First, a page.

Invasion of the Body Snatchers Review
I think that most people have been in a situation where we feel outcast or intimidated. You maybe at a dinner party where you get too many forks or perhaps a Newcastle supporter in Sunderland - the list goes on. There is something primal about our gut reaction to these situations and that something is encapsulated superbly in the 1978 version of Invasion of the Body Snatchers.
It is unfortunate that the title puts many folk off, leaving a cheap B movie taste in their mouths. Nothing can be further from the truth in this, the best version of this oft told tale. The introduction begins in a cold desolate part of the universe where an alien race abandons their planet and travels to pastures new. Or Earth as the locals call it. This is probably the least subtle and worst part of the entire movie. Luckily, though, the rest of the movie improves considerably into one of the most oppressively intense sci-fi horror movies I can think of. This is mainly because for some time, nothing much happens, at least on a first audition. People get on with their jobs, talk to their husbands enjoy their hobbies. The great Donald Sutherland plays Matthew Bennell a department of health inspector who enjoys his job far too much. He is friends with Elizabeth Driscoll (Brooke Adams) who also works for the DOH. Their relationship is platonic but intimate and is explored at the beginning of the movie with a really fresh, lively performance by both actors. This ultra natural style of acting is brilliantly realised by Jeff Goldblum who plays upcoming writer Jack Bellicec and Veronica Cartwright playing his wife Nancy. There is a down at heel, resilient determination to make the best of their lives until that one lucky break crops up. That lucky break is a little more break than lucky when it finally arrives.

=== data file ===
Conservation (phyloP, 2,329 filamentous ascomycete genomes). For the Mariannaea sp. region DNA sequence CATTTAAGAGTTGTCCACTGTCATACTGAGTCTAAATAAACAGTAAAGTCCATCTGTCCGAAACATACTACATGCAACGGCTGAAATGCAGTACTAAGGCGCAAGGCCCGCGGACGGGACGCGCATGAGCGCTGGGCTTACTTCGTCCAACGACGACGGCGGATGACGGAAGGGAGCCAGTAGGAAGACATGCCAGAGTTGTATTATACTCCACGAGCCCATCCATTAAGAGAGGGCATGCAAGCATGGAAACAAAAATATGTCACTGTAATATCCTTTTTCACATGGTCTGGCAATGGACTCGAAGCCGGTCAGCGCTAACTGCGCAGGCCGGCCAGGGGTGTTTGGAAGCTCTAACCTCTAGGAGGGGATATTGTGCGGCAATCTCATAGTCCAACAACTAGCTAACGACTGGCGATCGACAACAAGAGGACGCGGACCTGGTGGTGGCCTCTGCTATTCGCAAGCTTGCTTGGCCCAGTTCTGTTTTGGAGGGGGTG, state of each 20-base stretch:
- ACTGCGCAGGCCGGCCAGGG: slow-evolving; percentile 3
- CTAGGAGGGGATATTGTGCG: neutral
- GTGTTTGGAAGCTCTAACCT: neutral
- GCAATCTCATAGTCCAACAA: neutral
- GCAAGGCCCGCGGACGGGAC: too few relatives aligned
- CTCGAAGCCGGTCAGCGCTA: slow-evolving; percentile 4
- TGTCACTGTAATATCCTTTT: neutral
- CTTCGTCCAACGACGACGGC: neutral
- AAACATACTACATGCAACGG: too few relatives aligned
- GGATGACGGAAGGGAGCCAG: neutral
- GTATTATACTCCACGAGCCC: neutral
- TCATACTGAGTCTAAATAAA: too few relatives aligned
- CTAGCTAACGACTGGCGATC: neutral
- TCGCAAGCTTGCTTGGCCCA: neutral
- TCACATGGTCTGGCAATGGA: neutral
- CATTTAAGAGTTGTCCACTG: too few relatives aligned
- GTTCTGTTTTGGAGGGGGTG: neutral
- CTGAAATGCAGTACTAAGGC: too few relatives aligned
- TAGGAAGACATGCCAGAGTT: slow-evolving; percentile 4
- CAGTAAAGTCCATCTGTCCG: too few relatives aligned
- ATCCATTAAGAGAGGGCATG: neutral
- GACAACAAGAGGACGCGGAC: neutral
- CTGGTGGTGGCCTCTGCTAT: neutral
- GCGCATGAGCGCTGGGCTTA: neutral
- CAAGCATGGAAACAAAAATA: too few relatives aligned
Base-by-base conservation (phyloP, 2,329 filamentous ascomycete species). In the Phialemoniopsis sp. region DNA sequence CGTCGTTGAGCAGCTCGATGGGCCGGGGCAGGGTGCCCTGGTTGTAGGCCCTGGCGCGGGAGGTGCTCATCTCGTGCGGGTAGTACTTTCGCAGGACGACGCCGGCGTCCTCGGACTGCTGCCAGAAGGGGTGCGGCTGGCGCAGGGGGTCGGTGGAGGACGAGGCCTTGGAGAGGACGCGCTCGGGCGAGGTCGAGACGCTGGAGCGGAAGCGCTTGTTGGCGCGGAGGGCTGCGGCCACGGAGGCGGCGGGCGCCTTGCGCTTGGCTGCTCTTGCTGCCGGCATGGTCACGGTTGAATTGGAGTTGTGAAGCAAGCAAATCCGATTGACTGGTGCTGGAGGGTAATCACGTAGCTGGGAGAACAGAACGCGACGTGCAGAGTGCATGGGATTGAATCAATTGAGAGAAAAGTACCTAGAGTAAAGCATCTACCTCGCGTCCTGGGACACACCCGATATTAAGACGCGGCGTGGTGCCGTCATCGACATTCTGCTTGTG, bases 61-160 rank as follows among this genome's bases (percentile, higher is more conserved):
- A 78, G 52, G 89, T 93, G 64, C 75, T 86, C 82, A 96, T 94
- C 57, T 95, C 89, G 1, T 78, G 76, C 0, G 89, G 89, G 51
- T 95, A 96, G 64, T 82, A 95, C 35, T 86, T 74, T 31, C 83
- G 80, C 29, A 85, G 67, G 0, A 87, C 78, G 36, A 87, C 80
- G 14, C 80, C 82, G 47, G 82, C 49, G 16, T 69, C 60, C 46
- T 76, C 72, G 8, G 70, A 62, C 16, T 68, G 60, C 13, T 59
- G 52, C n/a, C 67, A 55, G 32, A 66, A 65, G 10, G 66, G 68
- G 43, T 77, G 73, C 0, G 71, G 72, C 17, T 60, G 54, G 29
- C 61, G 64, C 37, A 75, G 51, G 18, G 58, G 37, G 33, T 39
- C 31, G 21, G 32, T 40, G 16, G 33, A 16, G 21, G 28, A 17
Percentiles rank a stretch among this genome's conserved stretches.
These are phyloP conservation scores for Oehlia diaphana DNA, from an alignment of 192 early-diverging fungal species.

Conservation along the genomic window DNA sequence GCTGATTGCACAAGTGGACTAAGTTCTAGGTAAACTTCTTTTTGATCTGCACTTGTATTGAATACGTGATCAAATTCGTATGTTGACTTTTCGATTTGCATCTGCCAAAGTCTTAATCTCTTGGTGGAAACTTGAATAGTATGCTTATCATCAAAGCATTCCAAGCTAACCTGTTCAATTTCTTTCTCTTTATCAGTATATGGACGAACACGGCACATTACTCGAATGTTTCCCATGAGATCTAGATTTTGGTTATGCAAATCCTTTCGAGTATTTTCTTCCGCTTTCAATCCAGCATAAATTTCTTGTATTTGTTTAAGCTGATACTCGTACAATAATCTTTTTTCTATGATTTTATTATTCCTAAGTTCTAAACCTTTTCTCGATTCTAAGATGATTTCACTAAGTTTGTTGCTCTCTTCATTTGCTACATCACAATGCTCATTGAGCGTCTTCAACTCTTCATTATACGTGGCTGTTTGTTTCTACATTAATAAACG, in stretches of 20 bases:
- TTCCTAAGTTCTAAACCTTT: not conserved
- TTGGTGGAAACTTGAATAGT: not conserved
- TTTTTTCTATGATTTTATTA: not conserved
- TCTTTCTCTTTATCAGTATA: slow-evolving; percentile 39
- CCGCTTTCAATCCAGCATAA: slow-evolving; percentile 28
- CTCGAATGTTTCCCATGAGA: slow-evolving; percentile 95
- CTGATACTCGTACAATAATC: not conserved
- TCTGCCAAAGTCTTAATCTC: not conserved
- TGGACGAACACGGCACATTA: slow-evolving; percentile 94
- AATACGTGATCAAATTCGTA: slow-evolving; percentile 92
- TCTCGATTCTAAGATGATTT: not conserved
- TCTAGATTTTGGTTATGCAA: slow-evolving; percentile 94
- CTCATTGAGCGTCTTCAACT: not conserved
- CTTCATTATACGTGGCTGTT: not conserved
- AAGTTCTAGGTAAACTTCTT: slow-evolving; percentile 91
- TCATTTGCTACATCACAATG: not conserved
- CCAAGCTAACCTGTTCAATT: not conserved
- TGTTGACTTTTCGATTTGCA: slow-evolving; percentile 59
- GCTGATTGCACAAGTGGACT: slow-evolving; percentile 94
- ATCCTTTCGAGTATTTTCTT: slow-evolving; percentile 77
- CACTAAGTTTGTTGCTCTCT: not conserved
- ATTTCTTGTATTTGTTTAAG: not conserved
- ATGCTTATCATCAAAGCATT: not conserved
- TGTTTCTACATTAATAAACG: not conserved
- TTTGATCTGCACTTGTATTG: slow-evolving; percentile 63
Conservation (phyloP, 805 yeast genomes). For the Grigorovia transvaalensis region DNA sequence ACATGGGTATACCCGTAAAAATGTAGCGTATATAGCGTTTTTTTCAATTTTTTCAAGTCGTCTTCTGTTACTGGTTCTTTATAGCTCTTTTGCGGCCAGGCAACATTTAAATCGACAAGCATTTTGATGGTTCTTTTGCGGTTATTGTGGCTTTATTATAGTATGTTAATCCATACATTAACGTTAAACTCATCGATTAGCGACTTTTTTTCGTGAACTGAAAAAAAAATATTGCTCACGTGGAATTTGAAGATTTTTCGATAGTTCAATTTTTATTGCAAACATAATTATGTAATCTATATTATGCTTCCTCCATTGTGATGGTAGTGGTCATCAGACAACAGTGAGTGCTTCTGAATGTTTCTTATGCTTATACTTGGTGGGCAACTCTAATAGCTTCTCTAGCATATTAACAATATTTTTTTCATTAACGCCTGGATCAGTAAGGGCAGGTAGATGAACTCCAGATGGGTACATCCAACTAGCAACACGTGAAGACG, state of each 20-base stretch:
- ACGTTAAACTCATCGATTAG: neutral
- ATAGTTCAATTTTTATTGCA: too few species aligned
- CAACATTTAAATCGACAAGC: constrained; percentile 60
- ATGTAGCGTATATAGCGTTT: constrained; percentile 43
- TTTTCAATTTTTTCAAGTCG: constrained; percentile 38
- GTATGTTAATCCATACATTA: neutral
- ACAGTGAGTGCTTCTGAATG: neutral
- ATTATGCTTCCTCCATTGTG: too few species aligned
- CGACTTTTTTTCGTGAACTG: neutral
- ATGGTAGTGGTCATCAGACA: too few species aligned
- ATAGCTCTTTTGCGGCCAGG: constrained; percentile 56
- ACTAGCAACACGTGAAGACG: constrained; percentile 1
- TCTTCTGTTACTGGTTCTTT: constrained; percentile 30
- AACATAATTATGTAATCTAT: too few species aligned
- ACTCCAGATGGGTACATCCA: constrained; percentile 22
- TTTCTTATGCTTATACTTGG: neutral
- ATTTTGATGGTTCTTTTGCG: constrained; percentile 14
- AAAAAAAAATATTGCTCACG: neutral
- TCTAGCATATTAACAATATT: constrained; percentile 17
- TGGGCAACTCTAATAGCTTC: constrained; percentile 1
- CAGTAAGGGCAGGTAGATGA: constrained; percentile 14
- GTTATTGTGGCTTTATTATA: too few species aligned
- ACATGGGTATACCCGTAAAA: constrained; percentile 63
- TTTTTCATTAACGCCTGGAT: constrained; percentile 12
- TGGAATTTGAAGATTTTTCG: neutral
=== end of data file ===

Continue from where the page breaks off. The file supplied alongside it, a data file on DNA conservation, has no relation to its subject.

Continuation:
I can't do a review of Body Snatchers without mentioning a good performance by Leonard Nimoy as world famous psychiatrist Dr. David Kibner. It is so refreshing to see actors, outside of their stereo-cast roles, stretch their acting muscle. Having re-viewed this movie I feel that good old Mr Nimoy has been rather restricted, if not financially rewarded, in his Trek cannon.
Then things begin to fall apart in a subtle slow burning way. The subliminal humanities of the above relationships are brilliantly contrasted with the creeping solemnity of the alien invaders. Small nuances, small occurrences, begin to penetrate the outside of the filmed frame. Whether the sight of a priest on a swing in the middle of a playground to the sound of dustbin wagons as Matthew contemplates the worsening situation in his back garden, the onset of the invasion is quite memorable and wonderfully well done. Velikovsky's Collision of Worlds is also used wherein the author maintains that vermin came to earth by way of a comet. I thought this to be another subtle allegory for the aliens and an indication of the thought that went into Body Snatchers.
Obviously things get worse, especially after a good scene in a taxi cab. The driver, played by original Body Snatchers director Don Siegel, has a good line which goes something like “Six ten, southbound, two Type-H, repeat two Type-H,” It is at this point that you begin to realise the invaders aren't passive or ignorant, but very well organised. Indeed much of this movie, with code-speak radio communication between drones and the general oppression of humanity, reminds me of 1984 or Half Life 2. It is with this frame of mind that you should watch Body Snatchers, a movie describing how humanity can change in the face of the unknown, rather than a cheap B-movie.